Some patients may require temporary heart-lung bypass and other invasive treatments to get through the operation. An anesthesiologist will keep you sedated for the duration of the procedure. The incision is usually made beneath your breast. You will be awake with chest tubes in your sides and a breathing tube in your mouth. You will be given pain relievers to help you get through the recovery period.
While the specifics of the surgery will vary depending on the kind of transplant, several processes are shared by all of these operations. The transplant surgeon examines the donor lung(s) for evidence of injury or illness before operating on the recipient. If the lung or lungs are accepted, the recipient is given an IV line and several monitoring devices, including pulse oximetry. The patient will be sedated, and a machine will breathe for him or her.
The patient's pre-operative preparation takes around an hour. A single lung transplant takes four to eight hours to complete, whereas a double lung transplant takes six to twelve hours. A history of previous chest surgery may complicate the process and necessitate more time.
In single-lung transplants, the lung with the worse pulmonary function is picked as a substitute If both lungs function similarly, the right lung is typically preferred for removal since it avoids having to maneuver around the heart, as would the left lung.
The procedure of a single-lung transplant begins when the donor lung has been assessed and the decision to accept the donor lung for the patient has been made. In most cases, an incision is made from beneath the shoulder blade around the chest, finishing near the sternum. An alternative procedure includes making an incision beneath the breastbone. The lung is deflated, the blood arteries in the lung are tied off, and the lung is removed at the bronchial tube in the event of a single lung transplant.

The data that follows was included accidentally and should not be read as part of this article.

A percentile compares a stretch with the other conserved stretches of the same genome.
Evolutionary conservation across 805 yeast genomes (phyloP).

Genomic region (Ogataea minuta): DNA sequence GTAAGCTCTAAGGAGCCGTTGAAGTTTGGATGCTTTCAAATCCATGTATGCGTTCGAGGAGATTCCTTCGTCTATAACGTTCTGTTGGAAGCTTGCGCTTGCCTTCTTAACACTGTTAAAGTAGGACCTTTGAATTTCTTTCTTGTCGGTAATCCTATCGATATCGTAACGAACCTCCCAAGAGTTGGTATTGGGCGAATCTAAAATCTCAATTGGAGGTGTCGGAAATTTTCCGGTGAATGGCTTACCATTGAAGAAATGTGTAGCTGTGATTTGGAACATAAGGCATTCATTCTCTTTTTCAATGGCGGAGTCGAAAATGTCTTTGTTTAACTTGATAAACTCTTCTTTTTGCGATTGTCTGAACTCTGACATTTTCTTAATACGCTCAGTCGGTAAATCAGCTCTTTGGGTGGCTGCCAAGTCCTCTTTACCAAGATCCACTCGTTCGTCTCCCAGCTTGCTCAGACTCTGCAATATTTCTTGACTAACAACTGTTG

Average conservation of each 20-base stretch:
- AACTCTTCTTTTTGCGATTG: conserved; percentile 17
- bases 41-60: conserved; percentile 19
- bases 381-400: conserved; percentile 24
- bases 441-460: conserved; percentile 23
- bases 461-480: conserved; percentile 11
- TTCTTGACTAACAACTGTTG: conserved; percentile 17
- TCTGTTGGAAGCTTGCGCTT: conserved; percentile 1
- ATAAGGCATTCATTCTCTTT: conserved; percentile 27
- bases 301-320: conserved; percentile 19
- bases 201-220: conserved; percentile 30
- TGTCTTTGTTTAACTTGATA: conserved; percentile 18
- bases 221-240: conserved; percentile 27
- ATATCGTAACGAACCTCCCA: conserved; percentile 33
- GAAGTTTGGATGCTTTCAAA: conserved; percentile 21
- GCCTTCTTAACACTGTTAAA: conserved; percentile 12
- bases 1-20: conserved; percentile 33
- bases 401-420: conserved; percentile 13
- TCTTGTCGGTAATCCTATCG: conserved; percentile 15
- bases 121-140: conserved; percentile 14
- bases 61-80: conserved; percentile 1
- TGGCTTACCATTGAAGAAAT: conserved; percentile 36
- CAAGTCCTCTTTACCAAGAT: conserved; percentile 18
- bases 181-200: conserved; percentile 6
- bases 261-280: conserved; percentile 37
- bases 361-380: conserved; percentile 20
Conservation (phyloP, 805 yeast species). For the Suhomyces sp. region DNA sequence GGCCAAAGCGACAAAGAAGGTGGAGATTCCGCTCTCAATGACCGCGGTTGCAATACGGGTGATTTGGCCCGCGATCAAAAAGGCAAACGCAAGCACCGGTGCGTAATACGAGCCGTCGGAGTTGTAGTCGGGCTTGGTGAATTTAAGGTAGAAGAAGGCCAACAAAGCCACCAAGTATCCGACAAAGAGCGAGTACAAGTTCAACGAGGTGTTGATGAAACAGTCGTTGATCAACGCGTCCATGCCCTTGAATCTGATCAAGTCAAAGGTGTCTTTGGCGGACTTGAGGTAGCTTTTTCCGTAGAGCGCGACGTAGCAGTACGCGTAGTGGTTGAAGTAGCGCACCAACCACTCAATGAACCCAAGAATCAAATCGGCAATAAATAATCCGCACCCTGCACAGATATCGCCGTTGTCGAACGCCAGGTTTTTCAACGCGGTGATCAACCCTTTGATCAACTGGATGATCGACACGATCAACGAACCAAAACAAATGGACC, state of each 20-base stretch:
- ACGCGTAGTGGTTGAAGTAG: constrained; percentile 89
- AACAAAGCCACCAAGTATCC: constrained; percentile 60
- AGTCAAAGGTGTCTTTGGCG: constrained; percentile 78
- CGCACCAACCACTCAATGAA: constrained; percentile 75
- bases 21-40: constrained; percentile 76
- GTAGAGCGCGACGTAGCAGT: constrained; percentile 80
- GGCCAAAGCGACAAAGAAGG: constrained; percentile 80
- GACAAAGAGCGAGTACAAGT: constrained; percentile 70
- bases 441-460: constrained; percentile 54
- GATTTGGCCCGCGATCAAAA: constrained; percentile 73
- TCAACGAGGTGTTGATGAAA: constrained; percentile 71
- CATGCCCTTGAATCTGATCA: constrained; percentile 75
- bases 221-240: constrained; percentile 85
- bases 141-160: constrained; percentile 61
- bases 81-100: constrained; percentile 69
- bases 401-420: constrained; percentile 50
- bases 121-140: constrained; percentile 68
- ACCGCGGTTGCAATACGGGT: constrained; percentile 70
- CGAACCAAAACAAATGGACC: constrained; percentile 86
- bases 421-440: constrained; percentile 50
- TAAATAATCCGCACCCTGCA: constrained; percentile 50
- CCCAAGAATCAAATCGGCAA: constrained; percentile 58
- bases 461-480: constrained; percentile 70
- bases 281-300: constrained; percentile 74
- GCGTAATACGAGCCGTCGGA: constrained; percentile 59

The donor lung is implanted, the blood vessels and bronchial tube are reconnected, and the lung is reinflated. A bronchoscopy will be conducted to ensure that the lung is adequate and to eliminate any lingering blood and mucus in the new lung. The chest incision will be closed if the surgeons are pleased with the lung's function.
A bilateral transplant, often known as a double-lung transplant, can be performed sequentially, en bloc, or simultaneously. En bloc is less common than sequential. This is the same as getting two separate single-lung transplants.
After the donor lungs have been assessed and the decision to transplant has been taken, the transplantation process begins. A clamshell incision is then created from under the patient's armpit, around to the sternum, and back towards the opposite armpit. In a sequential transplant, the recipient's lung with the worst lung function is compressed, the blood arteries are tied up, and the accompanying bronchi are severed.